Even as some Republicans are becoming increasingly defiant on a range of issues, they're still lining up dutifully for the president's campaign dollars.
The examples Raum gives are hilarious. Maryland Senate candidate Michael Steele appeared with Bush at an event that took in $500,000 after being a no-show at a Bush speech at the Naval Academy. It was a similar story for Minnesota Senate candidate Mark Kennedy. New Jersey Senate candidate Tom Kean Jr showed up late to a $400,000 fundraiser after Dick Cheney had already left, laughably blaming a traffic tie-up.
And he's not the only political writer who's noticed the trend. Steve Goldstein of The Philadelphia Inquirer catches Pennsylvania Senator Rick Santorum trying to run from the President's shadow publicly while accepting millions at country club fundraisers with Bush in private. The Wall Street Journal's Washington Wire calls out Mark Kennedy and Steele, as well as Ohio Senator Mike DeWine, for publicly running away from Bush.
This is, of course, par for the political course. But it's still funny to watch the Republicans squirm. No matter how much they may want to distance themselves from Bush in the media, they're completely beholden to him and his money. Much in the same way McCain publicly criticizes Bush and then goes along with the White House agenda, this is all kabuki. Republicans aren't really jumping ship. They're 100% behind the guy running the ship headlong into an iceberg.
by Matt Stoller, Thu Mar 23, 2006 at 02:49:21 PM EST
Lots of fascinating new stuff out from Survey USA's new Senator rankings, as Chris notes in Breaking Blue.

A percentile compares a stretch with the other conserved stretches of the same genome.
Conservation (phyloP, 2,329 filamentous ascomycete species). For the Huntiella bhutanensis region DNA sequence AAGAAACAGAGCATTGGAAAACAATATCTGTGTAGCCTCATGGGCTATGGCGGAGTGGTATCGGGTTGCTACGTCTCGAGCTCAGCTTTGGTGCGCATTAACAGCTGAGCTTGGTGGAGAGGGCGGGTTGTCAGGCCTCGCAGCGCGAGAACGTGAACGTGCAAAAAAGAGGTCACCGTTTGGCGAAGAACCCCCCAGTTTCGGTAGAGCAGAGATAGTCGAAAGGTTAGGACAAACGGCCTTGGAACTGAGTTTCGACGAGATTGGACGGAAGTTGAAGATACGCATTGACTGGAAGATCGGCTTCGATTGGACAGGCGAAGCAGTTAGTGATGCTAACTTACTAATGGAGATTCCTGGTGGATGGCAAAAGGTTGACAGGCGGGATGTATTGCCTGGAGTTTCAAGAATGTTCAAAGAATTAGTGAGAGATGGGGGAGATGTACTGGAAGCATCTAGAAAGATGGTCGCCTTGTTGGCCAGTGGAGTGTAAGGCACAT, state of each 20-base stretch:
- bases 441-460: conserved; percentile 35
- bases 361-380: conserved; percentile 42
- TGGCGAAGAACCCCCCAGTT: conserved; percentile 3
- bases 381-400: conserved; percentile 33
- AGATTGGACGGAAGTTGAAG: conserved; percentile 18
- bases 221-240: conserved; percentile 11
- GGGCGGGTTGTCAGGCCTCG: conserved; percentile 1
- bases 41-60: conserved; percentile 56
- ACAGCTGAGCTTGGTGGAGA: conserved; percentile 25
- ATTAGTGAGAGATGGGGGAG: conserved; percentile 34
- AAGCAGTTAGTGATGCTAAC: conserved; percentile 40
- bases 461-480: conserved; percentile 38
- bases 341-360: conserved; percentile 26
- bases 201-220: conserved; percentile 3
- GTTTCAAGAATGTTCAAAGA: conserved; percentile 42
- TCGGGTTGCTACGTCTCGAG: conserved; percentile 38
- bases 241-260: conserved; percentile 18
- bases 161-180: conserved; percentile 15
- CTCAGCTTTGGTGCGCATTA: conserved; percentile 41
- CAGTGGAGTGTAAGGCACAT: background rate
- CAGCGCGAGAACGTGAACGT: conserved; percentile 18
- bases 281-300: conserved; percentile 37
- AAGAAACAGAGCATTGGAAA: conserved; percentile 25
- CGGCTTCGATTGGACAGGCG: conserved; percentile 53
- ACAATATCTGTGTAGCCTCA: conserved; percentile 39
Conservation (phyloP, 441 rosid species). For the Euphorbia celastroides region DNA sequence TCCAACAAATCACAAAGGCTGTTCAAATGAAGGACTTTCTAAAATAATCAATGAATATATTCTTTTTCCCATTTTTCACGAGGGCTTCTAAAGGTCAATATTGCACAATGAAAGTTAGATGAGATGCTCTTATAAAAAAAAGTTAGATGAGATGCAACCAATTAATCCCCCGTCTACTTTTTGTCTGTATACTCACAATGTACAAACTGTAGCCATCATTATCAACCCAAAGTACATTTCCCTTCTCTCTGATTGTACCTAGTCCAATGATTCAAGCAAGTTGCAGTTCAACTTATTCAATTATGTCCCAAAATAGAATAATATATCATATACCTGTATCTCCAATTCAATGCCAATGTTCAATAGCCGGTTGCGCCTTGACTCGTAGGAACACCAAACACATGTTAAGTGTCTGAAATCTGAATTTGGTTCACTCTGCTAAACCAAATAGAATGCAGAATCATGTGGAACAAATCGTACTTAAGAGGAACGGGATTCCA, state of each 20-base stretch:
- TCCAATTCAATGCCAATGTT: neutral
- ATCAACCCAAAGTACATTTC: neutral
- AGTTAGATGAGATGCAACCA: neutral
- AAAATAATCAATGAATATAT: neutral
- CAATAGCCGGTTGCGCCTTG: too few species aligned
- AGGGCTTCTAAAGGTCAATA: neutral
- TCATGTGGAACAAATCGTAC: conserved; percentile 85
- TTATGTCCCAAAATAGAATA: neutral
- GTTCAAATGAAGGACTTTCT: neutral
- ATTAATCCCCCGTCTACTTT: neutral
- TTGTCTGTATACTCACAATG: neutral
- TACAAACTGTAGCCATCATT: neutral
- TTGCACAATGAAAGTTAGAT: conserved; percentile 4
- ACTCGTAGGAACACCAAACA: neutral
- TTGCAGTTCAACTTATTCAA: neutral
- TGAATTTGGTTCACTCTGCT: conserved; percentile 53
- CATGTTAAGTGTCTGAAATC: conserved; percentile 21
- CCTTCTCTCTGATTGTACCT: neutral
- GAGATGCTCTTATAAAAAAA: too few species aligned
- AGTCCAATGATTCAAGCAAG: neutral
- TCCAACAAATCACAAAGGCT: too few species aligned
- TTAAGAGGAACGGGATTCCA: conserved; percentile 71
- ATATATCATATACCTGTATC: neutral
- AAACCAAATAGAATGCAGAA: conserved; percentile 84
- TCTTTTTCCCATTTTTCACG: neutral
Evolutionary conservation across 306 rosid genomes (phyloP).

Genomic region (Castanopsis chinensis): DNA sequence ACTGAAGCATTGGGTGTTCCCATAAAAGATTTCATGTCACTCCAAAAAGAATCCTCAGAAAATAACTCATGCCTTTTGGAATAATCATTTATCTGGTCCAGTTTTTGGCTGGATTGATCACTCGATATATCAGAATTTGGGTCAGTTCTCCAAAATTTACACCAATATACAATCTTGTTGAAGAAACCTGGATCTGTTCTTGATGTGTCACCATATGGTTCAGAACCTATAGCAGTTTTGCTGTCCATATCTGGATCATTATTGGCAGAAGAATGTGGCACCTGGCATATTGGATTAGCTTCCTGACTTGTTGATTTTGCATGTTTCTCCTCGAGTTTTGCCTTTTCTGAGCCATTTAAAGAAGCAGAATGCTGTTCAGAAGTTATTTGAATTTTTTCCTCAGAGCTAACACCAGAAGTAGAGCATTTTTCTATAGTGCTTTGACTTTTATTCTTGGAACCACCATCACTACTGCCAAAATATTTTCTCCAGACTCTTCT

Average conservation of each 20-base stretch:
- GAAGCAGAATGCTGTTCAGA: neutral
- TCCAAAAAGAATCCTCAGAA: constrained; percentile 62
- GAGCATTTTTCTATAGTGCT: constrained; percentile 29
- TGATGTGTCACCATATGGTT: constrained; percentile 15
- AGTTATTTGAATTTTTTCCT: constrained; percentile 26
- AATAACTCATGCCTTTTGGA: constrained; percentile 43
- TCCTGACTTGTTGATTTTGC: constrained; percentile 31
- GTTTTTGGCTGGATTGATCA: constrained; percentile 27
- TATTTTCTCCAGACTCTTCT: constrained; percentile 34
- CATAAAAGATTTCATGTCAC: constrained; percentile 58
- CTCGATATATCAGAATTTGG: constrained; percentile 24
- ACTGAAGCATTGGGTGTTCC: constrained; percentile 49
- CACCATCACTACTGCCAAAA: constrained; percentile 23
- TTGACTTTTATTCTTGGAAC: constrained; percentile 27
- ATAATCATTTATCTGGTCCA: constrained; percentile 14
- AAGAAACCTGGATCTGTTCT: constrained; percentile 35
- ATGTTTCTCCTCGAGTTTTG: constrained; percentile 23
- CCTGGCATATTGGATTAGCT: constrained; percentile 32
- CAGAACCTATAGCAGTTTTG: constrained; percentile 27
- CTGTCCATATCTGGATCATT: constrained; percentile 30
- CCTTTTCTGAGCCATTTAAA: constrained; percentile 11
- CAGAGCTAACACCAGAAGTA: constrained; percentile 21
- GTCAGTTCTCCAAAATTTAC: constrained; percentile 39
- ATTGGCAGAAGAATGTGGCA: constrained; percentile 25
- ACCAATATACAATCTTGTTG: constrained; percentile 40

First up, McCain. In Arizona, he's taking a beating in his approval/disapproval ratings. He was up 72-24 a month ago, he's now 64-29. That's a 13 point swing. What's more interesting is where the swing is happening. Among Democrats, his approval rating has dropped from 73-24 to 58-32, a drop of 23 points. Among independents, he goes from 72-25 to 64-30, a drop of 13 points (which I would imagine is occurring among left-leaning independents). Among Republicans, he stayed neutral, going from 70-24 to 72-26. McCain's partisanship isn't new, but the willingness of Democrats to call him on it is new, and this seems to be having an effect.
Next up, Lieberman. His numbers haven't moved in any statistically significant manner. He's below 50% among liberals, which will become more of a problem if he keeps pissing off influential journalists by yelling at them. He still has very high ratings in Connecticut among Republicans and generally good favorables among Democrats.
Both Santorum and Burns are in desperately weak Katherine Harris-esque territory, though Republicans still seem to like both of them.
In New Jersey, Bob Menendez is shoring up his approval ratings quite dramatically.
Two places I'm watching are Arizona and Virginia. While I think Kyl is vulnerable, and the numbers show him at below 50%, Jim Pederson hasn't yet done anything to prove he can win this. And in Virginia, George Allen looks like he can be taken down with the right campaign, though it will not be easy.
An interesting set of numbers. I wonder, what do you think explains the drop in McCain's approval rating among Democrats and left-leaning Independents?
by phaedrus, Wed Mar 15, 2006 at 11:37:52 AM EST
Grow the Blue
, in partnership with the Ursinus College Democrats, is pleased to announce its 2nd annual GtB Activists' Workshop in the NW Philadelphia suburbs:
"Elections 2006: Get Involved. Make an Impact."
Ursinus College, Olin Hall
Saturday, April 8, 2006
9:00 a.m. - 12:00 noon
Lois Murphy, candidate for U.S. Congress, 6th District
Confirmed speakers include:
- Hon. Joe Hoeffel
- Rep. Allyson Schwartz, U.S. Congress, 13th District
- Netta Young Hughes, candidate, PA State House, 70th District
For more information, download the flyer and registration form